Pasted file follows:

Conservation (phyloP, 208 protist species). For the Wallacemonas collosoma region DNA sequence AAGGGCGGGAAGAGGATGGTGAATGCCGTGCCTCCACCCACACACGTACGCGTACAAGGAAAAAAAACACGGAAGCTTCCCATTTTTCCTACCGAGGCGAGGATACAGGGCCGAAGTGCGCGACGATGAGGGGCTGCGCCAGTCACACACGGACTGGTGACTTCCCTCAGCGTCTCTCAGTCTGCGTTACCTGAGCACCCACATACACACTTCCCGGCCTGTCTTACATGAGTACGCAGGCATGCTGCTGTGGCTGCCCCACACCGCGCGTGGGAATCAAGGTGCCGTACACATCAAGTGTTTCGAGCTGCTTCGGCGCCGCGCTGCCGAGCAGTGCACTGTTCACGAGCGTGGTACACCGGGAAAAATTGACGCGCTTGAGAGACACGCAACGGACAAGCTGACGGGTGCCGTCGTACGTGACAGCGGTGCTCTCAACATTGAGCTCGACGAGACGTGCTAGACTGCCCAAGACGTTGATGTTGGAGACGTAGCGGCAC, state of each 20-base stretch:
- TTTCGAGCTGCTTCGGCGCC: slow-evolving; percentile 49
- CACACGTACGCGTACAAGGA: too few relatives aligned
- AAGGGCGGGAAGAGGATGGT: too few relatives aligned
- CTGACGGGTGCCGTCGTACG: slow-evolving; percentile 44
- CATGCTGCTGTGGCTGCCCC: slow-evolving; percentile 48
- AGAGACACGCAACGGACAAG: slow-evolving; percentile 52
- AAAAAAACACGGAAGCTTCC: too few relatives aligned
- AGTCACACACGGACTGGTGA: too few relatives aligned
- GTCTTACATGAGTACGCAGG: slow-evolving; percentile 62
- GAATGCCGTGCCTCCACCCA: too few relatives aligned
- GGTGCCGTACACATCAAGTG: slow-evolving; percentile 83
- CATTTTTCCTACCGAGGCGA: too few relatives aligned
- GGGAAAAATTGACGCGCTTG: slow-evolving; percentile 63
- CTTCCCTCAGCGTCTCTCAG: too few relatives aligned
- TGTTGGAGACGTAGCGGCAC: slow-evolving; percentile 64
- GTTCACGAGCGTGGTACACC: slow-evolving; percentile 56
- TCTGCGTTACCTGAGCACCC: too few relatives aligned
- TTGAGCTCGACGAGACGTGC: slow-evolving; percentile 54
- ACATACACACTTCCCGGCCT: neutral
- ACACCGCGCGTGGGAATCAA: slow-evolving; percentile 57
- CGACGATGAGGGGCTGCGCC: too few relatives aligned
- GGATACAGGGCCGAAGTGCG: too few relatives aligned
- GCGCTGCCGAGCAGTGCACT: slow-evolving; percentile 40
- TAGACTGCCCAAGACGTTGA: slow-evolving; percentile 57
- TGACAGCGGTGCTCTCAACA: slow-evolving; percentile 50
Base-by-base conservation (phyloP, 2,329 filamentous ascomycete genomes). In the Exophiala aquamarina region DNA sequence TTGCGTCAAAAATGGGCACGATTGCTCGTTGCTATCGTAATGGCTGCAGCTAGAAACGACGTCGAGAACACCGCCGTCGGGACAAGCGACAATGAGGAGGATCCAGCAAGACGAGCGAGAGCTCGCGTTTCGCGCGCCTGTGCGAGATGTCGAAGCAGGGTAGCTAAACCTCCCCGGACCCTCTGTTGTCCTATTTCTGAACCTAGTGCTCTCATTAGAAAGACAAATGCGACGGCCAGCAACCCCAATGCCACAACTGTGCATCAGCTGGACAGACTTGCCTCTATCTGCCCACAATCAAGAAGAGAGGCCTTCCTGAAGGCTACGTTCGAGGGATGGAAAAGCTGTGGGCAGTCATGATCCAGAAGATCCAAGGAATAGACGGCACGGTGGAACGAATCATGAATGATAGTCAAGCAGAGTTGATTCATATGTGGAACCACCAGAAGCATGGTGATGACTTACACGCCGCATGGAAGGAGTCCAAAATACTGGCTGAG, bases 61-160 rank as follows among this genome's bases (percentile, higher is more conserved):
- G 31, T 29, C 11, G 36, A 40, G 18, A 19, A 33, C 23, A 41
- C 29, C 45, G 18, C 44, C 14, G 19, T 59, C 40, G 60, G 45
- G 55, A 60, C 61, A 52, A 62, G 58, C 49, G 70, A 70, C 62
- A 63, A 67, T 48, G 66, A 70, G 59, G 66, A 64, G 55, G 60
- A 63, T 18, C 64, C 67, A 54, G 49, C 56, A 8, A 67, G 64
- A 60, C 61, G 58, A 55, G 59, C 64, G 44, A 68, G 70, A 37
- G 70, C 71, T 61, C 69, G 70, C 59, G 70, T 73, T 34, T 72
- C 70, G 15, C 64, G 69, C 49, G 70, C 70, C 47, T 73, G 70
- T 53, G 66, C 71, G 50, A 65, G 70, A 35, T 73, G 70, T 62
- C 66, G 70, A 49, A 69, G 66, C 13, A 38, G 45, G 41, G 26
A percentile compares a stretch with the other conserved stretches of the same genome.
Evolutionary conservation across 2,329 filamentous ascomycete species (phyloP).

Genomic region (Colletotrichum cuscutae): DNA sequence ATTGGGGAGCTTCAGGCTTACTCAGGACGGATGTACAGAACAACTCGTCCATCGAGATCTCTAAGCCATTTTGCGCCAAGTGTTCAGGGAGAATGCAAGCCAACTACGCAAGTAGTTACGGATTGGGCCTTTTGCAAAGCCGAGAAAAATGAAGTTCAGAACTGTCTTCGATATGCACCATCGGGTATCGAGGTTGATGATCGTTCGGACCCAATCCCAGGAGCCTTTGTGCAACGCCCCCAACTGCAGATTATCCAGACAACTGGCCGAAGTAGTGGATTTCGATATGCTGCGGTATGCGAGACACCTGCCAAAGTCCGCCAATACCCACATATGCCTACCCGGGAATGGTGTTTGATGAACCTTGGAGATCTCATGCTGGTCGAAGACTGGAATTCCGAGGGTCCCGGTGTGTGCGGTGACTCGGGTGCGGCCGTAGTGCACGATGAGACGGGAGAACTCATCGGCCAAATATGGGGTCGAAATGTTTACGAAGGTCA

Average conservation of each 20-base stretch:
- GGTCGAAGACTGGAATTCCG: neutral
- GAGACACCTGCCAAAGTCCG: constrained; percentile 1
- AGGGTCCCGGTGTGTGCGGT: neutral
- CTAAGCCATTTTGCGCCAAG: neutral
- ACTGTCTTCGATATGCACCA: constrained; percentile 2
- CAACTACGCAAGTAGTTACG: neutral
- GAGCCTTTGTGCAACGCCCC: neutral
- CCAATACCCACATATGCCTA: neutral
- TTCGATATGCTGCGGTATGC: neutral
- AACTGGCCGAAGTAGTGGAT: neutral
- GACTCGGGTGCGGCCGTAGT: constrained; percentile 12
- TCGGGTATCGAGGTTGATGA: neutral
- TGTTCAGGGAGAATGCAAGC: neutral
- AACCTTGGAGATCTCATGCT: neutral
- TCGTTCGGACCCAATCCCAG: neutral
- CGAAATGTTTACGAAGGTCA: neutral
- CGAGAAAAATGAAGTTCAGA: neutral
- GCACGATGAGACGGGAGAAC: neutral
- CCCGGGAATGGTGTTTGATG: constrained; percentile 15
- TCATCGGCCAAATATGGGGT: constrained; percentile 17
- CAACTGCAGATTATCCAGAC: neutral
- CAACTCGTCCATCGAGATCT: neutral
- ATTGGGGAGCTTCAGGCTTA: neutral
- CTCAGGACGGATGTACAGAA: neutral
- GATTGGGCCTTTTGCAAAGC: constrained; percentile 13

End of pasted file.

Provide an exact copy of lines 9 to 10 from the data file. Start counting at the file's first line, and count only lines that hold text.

- AGTCACACACGGACTGGTGA: too few relatives aligned
- GTCTTACATGAGTACGCAGG: slow-evolving; percentile 62